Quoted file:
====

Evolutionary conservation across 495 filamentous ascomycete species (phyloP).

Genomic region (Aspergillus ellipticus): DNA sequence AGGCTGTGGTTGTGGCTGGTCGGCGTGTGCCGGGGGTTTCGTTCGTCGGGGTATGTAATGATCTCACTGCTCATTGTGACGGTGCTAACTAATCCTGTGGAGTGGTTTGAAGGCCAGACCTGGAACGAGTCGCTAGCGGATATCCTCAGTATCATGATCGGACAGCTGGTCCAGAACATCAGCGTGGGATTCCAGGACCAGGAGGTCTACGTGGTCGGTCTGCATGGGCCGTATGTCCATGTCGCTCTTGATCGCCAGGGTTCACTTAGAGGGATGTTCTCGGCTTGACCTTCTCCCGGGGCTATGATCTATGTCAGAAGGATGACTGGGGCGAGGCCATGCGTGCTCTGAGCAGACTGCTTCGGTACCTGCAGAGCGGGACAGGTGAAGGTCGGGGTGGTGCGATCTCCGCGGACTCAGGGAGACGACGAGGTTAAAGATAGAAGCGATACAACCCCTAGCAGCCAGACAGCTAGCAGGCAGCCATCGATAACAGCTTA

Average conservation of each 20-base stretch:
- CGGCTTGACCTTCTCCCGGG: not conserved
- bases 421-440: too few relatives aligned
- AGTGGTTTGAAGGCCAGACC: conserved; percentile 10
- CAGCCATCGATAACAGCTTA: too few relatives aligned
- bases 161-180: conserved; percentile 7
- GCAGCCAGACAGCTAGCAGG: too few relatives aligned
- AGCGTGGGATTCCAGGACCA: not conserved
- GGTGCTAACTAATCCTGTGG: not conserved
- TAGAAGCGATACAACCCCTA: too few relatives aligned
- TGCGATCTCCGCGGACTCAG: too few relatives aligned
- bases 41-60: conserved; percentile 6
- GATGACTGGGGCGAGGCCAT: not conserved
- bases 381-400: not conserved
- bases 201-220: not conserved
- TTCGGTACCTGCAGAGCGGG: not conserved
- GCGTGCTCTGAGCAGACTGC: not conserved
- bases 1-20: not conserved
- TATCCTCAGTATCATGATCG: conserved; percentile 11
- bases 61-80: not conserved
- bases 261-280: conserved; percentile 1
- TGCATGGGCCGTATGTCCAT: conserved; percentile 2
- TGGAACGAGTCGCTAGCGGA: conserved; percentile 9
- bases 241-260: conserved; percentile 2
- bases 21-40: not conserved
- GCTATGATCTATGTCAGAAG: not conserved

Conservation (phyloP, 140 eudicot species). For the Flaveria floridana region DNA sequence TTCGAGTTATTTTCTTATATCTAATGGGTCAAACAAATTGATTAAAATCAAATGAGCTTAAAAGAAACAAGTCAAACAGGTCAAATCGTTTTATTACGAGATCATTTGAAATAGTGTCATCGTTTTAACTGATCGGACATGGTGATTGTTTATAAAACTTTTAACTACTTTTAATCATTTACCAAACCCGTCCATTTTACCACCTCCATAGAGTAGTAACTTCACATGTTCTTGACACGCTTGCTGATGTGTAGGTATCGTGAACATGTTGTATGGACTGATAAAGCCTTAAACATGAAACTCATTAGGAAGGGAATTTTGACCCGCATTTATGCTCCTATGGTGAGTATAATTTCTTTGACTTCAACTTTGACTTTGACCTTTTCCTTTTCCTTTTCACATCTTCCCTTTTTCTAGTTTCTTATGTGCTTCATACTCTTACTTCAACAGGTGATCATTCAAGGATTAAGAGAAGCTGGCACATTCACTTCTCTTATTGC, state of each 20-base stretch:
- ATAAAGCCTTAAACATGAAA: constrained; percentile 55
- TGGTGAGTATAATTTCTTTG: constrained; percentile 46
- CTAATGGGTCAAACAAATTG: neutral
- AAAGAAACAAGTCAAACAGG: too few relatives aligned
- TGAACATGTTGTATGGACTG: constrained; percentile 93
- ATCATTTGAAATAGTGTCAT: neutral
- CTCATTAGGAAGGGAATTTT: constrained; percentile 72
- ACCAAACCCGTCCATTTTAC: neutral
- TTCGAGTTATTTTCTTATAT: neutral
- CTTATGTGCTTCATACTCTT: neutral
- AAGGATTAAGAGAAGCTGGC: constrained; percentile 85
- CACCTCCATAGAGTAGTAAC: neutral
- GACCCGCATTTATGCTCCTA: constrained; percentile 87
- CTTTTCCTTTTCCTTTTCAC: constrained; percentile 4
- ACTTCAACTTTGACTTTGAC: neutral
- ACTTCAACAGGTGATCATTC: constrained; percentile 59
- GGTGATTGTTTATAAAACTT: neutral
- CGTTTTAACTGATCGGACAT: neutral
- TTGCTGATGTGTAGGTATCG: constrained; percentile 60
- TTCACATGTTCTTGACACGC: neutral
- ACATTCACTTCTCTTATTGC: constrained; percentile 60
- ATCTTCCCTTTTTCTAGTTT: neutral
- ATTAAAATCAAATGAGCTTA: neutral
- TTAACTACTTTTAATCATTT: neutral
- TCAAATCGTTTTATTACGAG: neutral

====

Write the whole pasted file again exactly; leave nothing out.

Evolutionary conservation across 495 filamentous ascomycete species (phyloP).

Genomic region (Aspergillus ellipticus): DNA sequence AGGCTGTGGTTGTGGCTGGTCGGCGTGTGCCGGGGGTTTCGTTCGTCGGGGTATGTAATGATCTCACTGCTCATTGTGACGGTGCTAACTAATCCTGTGGAGTGGTTTGAAGGCCAGACCTGGAACGAGTCGCTAGCGGATATCCTCAGTATCATGATCGGACAGCTGGTCCAGAACATCAGCGTGGGATTCCAGGACCAGGAGGTCTACGTGGTCGGTCTGCATGGGCCGTATGTCCATGTCGCTCTTGATCGCCAGGGTTCACTTAGAGGGATGTTCTCGGCTTGACCTTCTCCCGGGGCTATGATCTATGTCAGAAGGATGACTGGGGCGAGGCCATGCGTGCTCTGAGCAGACTGCTTCGGTACCTGCAGAGCGGGACAGGTGAAGGTCGGGGTGGTGCGATCTCCGCGGACTCAGGGAGACGACGAGGTTAAAGATAGAAGCGATACAACCCCTAGCAGCCAGACAGCTAGCAGGCAGCCATCGATAACAGCTTA

Average conservation of each 20-base stretch:
- CGGCTTGACCTTCTCCCGGG: not conserved
- bases 421-440: too few relatives aligned
- AGTGGTTTGAAGGCCAGACC: conserved; percentile 10
- CAGCCATCGATAACAGCTTA: too few relatives aligned
- bases 161-180: conserved; percentile 7
- GCAGCCAGACAGCTAGCAGG: too few relatives aligned
- AGCGTGGGATTCCAGGACCA: not conserved
- GGTGCTAACTAATCCTGTGG: not conserved
- TAGAAGCGATACAACCCCTA: too few relatives aligned
- TGCGATCTCCGCGGACTCAG: too few relatives aligned
- bases 41-60: conserved; percentile 6
- GATGACTGGGGCGAGGCCAT: not conserved
- bases 381-400: not conserved
- bases 201-220: not conserved
- TTCGGTACCTGCAGAGCGGG: not conserved
- GCGTGCTCTGAGCAGACTGC: not conserved
- bases 1-20: not conserved
- TATCCTCAGTATCATGATCG: conserved; percentile 11
- bases 61-80: not conserved
- bases 261-280: conserved; percentile 1
- TGCATGGGCCGTATGTCCAT: conserved; percentile 2
- TGGAACGAGTCGCTAGCGGA: conserved; percentile 9
- bases 241-260: conserved; percentile 2
- bases 21-40: not conserved
- GCTATGATCTATGTCAGAAG: not conserved

Conservation (phyloP, 140 eudicot species). For the Flaveria floridana region DNA sequence TTCGAGTTATTTTCTTATATCTAATGGGTCAAACAAATTGATTAAAATCAAATGAGCTTAAAAGAAACAAGTCAAACAGGTCAAATCGTTTTATTACGAGATCATTTGAAATAGTGTCATCGTTTTAACTGATCGGACATGGTGATTGTTTATAAAACTTTTAACTACTTTTAATCATTTACCAAACCCGTCCATTTTACCACCTCCATAGAGTAGTAACTTCACATGTTCTTGACACGCTTGCTGATGTGTAGGTATCGTGAACATGTTGTATGGACTGATAAAGCCTTAAACATGAAACTCATTAGGAAGGGAATTTTGACCCGCATTTATGCTCCTATGGTGAGTATAATTTCTTTGACTTCAACTTTGACTTTGACCTTTTCCTTTTCCTTTTCACATCTTCCCTTTTTCTAGTTTCTTATGTGCTTCATACTCTTACTTCAACAGGTGATCATTCAAGGATTAAGAGAAGCTGGCACATTCACTTCTCTTATTGC, state of each 20-base stretch:
- ATAAAGCCTTAAACATGAAA: constrained; percentile 55
- TGGTGAGTATAATTTCTTTG: constrained; percentile 46
- CTAATGGGTCAAACAAATTG: neutral
- AAAGAAACAAGTCAAACAGG: too few relatives aligned
- TGAACATGTTGTATGGACTG: constrained; percentile 93
- ATCATTTGAAATAGTGTCAT: neutral
- CTCATTAGGAAGGGAATTTT: constrained; percentile 72
- ACCAAACCCGTCCATTTTAC: neutral
- TTCGAGTTATTTTCTTATAT: neutral
- CTTATGTGCTTCATACTCTT: neutral
- AAGGATTAAGAGAAGCTGGC: constrained; percentile 85
- CACCTCCATAGAGTAGTAAC: neutral
- GACCCGCATTTATGCTCCTA: constrained; percentile 87
- CTTTTCCTTTTCCTTTTCAC: constrained; percentile 4
- ACTTCAACTTTGACTTTGAC: neutral
- ACTTCAACAGGTGATCATTC: constrained; percentile 59
- GGTGATTGTTTATAAAACTT: neutral
- CGTTTTAACTGATCGGACAT: neutral
- TTGCTGATGTGTAGGTATCG: constrained; percentile 60
- TTCACATGTTCTTGACACGC: neutral
- ACATTCACTTCTCTTATTGC: constrained; percentile 60
- ATCTTCCCTTTTTCTAGTTT: neutral
- ATTAAAATCAAATGAGCTTA: neutral
- TTAACTACTTTTAATCATTT: neutral
- TCAAATCGTTTTATTACGAG: neutral